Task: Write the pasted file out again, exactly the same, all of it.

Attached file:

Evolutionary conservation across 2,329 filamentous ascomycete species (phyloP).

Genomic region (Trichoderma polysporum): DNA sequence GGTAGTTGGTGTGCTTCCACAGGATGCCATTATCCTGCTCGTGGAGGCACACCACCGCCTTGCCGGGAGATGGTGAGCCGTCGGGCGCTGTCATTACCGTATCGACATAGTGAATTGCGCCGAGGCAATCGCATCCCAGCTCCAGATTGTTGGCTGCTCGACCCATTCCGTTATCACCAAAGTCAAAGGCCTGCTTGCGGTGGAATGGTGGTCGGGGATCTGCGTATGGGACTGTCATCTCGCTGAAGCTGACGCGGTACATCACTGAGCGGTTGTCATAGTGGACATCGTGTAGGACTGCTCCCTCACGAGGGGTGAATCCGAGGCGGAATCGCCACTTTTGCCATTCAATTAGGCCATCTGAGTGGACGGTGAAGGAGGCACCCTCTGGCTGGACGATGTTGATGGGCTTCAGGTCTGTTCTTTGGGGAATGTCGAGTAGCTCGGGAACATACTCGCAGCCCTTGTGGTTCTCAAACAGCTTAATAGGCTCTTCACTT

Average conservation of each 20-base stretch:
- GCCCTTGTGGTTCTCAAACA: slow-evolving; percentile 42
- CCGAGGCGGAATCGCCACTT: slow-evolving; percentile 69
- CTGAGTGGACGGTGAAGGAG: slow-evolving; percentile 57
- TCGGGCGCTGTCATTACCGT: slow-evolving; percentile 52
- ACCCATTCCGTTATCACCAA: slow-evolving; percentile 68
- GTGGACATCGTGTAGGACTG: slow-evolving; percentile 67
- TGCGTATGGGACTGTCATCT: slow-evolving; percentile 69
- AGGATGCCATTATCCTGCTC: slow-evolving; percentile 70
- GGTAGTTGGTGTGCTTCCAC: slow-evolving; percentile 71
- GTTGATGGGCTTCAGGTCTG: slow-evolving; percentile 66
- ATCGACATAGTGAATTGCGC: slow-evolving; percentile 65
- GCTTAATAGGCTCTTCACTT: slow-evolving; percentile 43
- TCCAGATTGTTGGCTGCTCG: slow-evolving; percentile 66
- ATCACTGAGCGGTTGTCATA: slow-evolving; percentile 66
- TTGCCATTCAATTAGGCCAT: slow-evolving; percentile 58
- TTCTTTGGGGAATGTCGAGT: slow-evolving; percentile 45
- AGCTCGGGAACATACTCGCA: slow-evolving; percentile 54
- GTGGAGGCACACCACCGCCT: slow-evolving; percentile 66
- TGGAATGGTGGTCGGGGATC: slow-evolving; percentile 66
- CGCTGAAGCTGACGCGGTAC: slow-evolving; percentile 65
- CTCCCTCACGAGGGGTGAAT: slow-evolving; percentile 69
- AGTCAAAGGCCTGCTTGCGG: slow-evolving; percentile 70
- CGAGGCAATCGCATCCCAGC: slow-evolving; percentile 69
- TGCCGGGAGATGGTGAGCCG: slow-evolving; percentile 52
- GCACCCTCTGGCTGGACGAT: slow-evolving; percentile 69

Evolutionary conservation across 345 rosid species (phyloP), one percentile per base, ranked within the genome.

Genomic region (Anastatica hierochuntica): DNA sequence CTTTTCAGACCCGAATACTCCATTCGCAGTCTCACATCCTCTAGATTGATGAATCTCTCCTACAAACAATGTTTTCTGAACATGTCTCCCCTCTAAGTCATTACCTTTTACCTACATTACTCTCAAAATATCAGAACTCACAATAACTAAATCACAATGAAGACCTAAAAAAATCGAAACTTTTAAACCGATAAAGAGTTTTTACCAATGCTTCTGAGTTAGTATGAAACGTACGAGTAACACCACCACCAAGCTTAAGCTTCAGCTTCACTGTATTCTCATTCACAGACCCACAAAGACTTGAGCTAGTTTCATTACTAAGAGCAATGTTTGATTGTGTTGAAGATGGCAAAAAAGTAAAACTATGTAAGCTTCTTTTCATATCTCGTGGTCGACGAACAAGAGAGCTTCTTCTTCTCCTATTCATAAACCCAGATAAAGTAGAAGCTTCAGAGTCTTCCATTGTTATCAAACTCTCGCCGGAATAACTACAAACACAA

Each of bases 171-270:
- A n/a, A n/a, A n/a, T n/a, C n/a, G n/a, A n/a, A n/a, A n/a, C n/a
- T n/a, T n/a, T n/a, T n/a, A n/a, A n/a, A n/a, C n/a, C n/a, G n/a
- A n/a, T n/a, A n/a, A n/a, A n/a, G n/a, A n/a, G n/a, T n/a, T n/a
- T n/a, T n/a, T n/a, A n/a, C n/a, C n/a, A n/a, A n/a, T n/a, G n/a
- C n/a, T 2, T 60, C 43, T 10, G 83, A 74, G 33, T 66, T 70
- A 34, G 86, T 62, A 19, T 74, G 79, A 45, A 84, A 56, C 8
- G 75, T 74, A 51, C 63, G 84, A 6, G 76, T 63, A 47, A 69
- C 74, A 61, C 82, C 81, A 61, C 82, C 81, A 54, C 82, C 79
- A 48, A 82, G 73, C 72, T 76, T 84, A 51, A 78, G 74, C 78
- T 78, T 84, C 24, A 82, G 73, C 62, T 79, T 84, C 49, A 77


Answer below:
Evolutionary conservation across 2,329 filamentous ascomycete species (phyloP).

Genomic region (Trichoderma polysporum): DNA sequence GGTAGTTGGTGTGCTTCCACAGGATGCCATTATCCTGCTCGTGGAGGCACACCACCGCCTTGCCGGGAGATGGTGAGCCGTCGGGCGCTGTCATTACCGTATCGACATAGTGAATTGCGCCGAGGCAATCGCATCCCAGCTCCAGATTGTTGGCTGCTCGACCCATTCCGTTATCACCAAAGTCAAAGGCCTGCTTGCGGTGGAATGGTGGTCGGGGATCTGCGTATGGGACTGTCATCTCGCTGAAGCTGACGCGGTACATCACTGAGCGGTTGTCATAGTGGACATCGTGTAGGACTGCTCCCTCACGAGGGGTGAATCCGAGGCGGAATCGCCACTTTTGCCATTCAATTAGGCCATCTGAGTGGACGGTGAAGGAGGCACCCTCTGGCTGGACGATGTTGATGGGCTTCAGGTCTGTTCTTTGGGGAATGTCGAGTAGCTCGGGAACATACTCGCAGCCCTTGTGGTTCTCAAACAGCTTAATAGGCTCTTCACTT

Average conservation of each 20-base stretch:
- GCCCTTGTGGTTCTCAAACA: slow-evolving; percentile 42
- CCGAGGCGGAATCGCCACTT: slow-evolving; percentile 69
- CTGAGTGGACGGTGAAGGAG: slow-evolving; percentile 57
- TCGGGCGCTGTCATTACCGT: slow-evolving; percentile 52
- ACCCATTCCGTTATCACCAA: slow-evolving; percentile 68
- GTGGACATCGTGTAGGACTG: slow-evolving; percentile 67
- TGCGTATGGGACTGTCATCT: slow-evolving; percentile 69
- AGGATGCCATTATCCTGCTC: slow-evolving; percentile 70
- GGTAGTTGGTGTGCTTCCAC: slow-evolving; percentile 71
- GTTGATGGGCTTCAGGTCTG: slow-evolving; percentile 66
- ATCGACATAGTGAATTGCGC: slow-evolving; percentile 65
- GCTTAATAGGCTCTTCACTT: slow-evolving; percentile 43
- TCCAGATTGTTGGCTGCTCG: slow-evolving; percentile 66
- ATCACTGAGCGGTTGTCATA: slow-evolving; percentile 66
- TTGCCATTCAATTAGGCCAT: slow-evolving; percentile 58
- TTCTTTGGGGAATGTCGAGT: slow-evolving; percentile 45
- AGCTCGGGAACATACTCGCA: slow-evolving; percentile 54
- GTGGAGGCACACCACCGCCT: slow-evolving; percentile 66
- TGGAATGGTGGTCGGGGATC: slow-evolving; percentile 66
- CGCTGAAGCTGACGCGGTAC: slow-evolving; percentile 65
- CTCCCTCACGAGGGGTGAAT: slow-evolving; percentile 69
- AGTCAAAGGCCTGCTTGCGG: slow-evolving; percentile 70
- CGAGGCAATCGCATCCCAGC: slow-evolving; percentile 69
- TGCCGGGAGATGGTGAGCCG: slow-evolving; percentile 52
- GCACCCTCTGGCTGGACGAT: slow-evolving; percentile 69

Evolutionary conservation across 345 rosid species (phyloP), one percentile per base, ranked within the genome.

Genomic region (Anastatica hierochuntica): DNA sequence CTTTTCAGACCCGAATACTCCATTCGCAGTCTCACATCCTCTAGATTGATGAATCTCTCCTACAAACAATGTTTTCTGAACATGTCTCCCCTCTAAGTCATTACCTTTTACCTACATTACTCTCAAAATATCAGAACTCACAATAACTAAATCACAATGAAGACCTAAAAAAATCGAAACTTTTAAACCGATAAAGAGTTTTTACCAATGCTTCTGAGTTAGTATGAAACGTACGAGTAACACCACCACCAAGCTTAAGCTTCAGCTTCACTGTATTCTCATTCACAGACCCACAAAGACTTGAGCTAGTTTCATTACTAAGAGCAATGTTTGATTGTGTTGAAGATGGCAAAAAAGTAAAACTATGTAAGCTTCTTTTCATATCTCGTGGTCGACGAACAAGAGAGCTTCTTCTTCTCCTATTCATAAACCCAGATAAAGTAGAAGCTTCAGAGTCTTCCATTGTTATCAAACTCTCGCCGGAATAACTACAAACACAA

Each of bases 171-270:
- A n/a, A n/a, A n/a, T n/a, C n/a, G n/a, A n/a, A n/a, A n/a, C n/a
- T n/a, T n/a, T n/a, T n/a, A n/a, A n/a, A n/a, C n/a, C n/a, G n/a
- A n/a, T n/a, A n/a, A n/a, A n/a, G n/a, A n/a, G n/a, T n/a, T n/a
- T n/a, T n/a, T n/a, A n/a, C n/a, C n/a, A n/a, A n/a, T n/a, G n/a
- C n/a, T 2, T 60, C 43, T 10, G 83, A 74, G 33, T 66, T 70
- A 34, G 86, T 62, A 19, T 74, G 79, A 45, A 84, A 56, C 8
- G 75, T 74, A 51, C 63, G 84, A 6, G 76, T 63, A 47, A 69
- C 74, A 61, C 82, C 81, A 61, C 82, C 81, A 54, C 82, C 79
- A 48, A 82, G 73, C 72, T 76, T 84, A 51, A 78, G 74, C 78
- T 78, T 84, C 24, A 82, G 73, C 62, T 79, T 84, C 49, A 77